Fire Roasted Peppers

Last Saturday our clan took a trip to the last Farmer’s Market of the year.  We were perusing the produce of many local farmers when the peppers of one caught our eye.  There were some beautiful red bell peppers on sale for .50 each.

‘How about these?’ I asked P.B.

She pointed at a large box that read 30lbs. for $25 and said ‘How about those?’  Next to the table on the ground was another box full of green bell peppers that said FREE.  And that’s how we wound up with 35lbs of peppers.

So, what do you do with 35lbs of bell peppers?  Well, we froze most of them, dried some of them, but half of them we FIRE ROASTED!!!  Roasted Red Peppers have been popular for years, and as such they charge you out the ass for them at the store.  The funny thing is, they’re super easy to do yourself and need not cost any more than the cost of the peppers.  All you really need is fire and peppers.  I did 15 lbs of them on my stove in an hour, here’s how.

STEP 1.  Fire
If you’re fortunate enough to have a gas stove, turn all your burners on high.  Otherwise, activate your grill.  If you have no easy source of fire, then I’m sorry but you cannot make fire roasted peppers.

STEP 2.  Peppers.
Place the peppers on your burners or other fire source.  That’s right, just put them right on the burner

Fire, is there anything it can't do?

Peppers, right on your home burners.


STEP 3.  Rotate.
Keep turning the peppers until all the sides get nice and black.  Resist the urge to turn peppers before they have actually started to char on one side.  Don’t worry, what you’re actually burning is the thin, shiny membrane on the outside of the pepper, keep them rotating and the delicious flesh underneath won’t be harmed.




Turn! Turn! Turn!

This is what your peppers should look like when they are done roasting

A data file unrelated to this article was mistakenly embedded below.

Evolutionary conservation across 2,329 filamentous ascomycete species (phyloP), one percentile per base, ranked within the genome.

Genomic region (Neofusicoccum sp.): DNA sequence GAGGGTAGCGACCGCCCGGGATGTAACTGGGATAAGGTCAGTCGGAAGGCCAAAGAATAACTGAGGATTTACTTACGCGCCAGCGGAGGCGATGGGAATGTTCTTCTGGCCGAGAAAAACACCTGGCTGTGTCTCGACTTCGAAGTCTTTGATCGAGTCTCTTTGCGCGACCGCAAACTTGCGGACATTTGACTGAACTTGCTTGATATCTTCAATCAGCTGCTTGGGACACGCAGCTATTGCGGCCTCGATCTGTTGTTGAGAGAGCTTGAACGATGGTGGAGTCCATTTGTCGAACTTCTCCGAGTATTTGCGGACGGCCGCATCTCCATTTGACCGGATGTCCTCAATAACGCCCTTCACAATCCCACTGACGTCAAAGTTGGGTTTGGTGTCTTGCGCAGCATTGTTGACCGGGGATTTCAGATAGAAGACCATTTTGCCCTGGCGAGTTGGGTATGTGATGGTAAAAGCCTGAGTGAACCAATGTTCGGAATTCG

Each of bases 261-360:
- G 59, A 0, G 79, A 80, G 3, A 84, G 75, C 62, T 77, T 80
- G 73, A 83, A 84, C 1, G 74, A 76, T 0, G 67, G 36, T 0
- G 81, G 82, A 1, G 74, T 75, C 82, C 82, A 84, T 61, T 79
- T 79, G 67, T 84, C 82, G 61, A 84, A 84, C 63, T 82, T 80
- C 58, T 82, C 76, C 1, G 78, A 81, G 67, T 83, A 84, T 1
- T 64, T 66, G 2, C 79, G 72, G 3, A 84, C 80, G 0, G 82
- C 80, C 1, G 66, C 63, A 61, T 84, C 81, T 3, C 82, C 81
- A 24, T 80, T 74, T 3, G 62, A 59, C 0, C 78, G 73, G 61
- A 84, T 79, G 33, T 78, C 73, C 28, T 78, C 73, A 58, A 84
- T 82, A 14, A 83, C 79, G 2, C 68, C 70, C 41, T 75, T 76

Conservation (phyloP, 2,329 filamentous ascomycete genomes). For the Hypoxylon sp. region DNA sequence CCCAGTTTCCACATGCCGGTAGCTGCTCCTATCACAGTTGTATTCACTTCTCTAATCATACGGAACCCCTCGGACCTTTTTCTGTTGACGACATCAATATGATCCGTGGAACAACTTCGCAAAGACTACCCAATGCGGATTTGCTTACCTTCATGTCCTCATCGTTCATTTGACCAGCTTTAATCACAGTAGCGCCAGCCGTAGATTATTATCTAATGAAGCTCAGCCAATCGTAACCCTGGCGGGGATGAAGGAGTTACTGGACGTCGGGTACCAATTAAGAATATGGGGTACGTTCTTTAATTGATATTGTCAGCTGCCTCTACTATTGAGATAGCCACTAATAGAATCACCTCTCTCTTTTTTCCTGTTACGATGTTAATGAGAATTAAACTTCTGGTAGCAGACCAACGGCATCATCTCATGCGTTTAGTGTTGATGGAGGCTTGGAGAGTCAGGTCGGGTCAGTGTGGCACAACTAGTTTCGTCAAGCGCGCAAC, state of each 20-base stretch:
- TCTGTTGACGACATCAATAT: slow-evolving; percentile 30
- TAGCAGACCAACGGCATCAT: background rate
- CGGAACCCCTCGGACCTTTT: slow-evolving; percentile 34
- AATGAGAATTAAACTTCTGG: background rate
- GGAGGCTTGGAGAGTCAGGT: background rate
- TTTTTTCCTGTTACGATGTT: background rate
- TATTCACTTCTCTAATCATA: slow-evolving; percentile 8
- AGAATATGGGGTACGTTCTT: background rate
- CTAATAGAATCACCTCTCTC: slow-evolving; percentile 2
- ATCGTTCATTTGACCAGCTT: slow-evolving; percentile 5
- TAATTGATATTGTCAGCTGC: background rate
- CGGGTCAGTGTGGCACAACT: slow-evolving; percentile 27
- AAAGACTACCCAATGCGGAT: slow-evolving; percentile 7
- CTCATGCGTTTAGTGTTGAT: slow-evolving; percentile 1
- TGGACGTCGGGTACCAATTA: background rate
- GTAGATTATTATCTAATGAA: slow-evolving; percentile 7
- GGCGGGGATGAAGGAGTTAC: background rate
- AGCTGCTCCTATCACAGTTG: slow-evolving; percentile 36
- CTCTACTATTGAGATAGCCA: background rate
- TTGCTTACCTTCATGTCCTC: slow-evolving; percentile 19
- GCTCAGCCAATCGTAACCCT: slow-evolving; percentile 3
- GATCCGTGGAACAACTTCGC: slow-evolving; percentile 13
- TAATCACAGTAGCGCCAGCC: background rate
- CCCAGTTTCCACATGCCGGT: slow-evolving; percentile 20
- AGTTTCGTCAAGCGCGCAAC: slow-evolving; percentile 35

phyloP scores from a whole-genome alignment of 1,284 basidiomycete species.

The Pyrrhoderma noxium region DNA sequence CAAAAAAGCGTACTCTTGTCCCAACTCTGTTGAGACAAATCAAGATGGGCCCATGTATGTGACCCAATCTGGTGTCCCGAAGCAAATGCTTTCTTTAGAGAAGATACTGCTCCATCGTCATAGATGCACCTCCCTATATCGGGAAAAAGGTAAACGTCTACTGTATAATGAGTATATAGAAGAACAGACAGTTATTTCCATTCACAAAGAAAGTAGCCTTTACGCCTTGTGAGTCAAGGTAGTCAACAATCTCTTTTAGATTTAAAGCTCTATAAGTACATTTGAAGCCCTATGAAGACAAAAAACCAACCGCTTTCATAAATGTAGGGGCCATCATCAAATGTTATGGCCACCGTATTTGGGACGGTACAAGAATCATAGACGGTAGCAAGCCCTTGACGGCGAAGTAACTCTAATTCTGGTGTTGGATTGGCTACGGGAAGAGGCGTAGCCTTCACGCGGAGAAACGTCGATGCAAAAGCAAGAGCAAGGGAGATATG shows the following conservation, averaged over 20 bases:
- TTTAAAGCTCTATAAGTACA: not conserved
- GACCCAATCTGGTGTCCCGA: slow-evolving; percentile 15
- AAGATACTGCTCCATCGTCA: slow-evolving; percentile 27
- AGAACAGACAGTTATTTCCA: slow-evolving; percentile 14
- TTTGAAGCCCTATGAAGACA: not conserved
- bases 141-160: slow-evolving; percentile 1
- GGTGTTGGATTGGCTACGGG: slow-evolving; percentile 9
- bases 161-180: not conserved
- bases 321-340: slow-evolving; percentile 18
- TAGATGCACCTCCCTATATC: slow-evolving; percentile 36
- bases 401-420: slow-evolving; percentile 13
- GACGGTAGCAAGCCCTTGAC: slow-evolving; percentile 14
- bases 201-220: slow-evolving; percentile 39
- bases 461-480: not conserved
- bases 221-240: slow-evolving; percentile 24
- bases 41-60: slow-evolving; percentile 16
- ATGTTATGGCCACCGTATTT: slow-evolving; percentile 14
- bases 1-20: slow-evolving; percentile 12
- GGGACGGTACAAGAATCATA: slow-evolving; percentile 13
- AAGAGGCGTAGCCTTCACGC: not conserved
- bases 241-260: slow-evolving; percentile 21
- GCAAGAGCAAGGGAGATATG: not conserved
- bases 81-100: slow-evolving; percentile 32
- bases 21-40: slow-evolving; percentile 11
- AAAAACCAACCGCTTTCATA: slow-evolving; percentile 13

STEP 4. Steam.
This is the easiest step.  Once your peppers are nice and black, put them in a bowl and cover with an airtight lid or plastic wrap.  The residual heat from roasting will mingle with the moisture of the peppers to create steam that will further loosen the skins.  Let them cool like this on the counter until they’re room temp.

STEP 5.  Cleaning.
Now, there are a lot of places that will tell you to just run the peppers under cold water and rinse off all of the char, but you will also be rinsing off most of the flavor leaving you with a bowl of slimy, flavorless peppers.  Yum!  DO NOT RINSE!  You must now stand and rub off all the black charred skin with your hands,

Removing the charred skin

then wipe off all the seeds.

Stoopid, sticky seeds!

The finished product

Once all this is done it’s time to store or eat these yummy treats.  We sliced and froze some and made the rest into a dip that we ate while watching Sunday football.  The dip left a better taste in my mouth than the refs’ calls.



About blaberuscraniifer

I am a mad bastard of a writer/chef who lives. I like to run around the mountains with my elderly canine, crawl around after my insano-cute demon spawn, cook amazing food and write good stories. I also enjoy gardening, long walks on the beach and making sweet love to my beautiful wife who is much, much smarter than you.
This entry was posted in Cooking Tips & Techniques, Fall & Winter Recipes, Food Preservation and tagged . Bookmark the permalink.

2 Responses to Fire Roasted Peppers

  1. ticaudata says:

    I have a Mexican-American cookbook that says to do the steaming part by wraping them up in a paper bag. I’m not sure how the paper vs plastic debate rolls into the topic though.
    It also says that if you have no fire and you are extra desperate, that setting your electric oven to Broil and putting them right up under the element works too. They probably don’t taste quite as good, but they still char the membrane and sure do taste yummy.

    • I’ve also heard about the paper bag technique, and the Ecuadorians that I’ve worked for all used it. It is a valid way to do this that has the added benefit of not using plastic. Just be careful as the moisture from the peppers will make the bag soggy.

      As far as the electric broiler, that works great. But it really isn’t FIRE, now is it?

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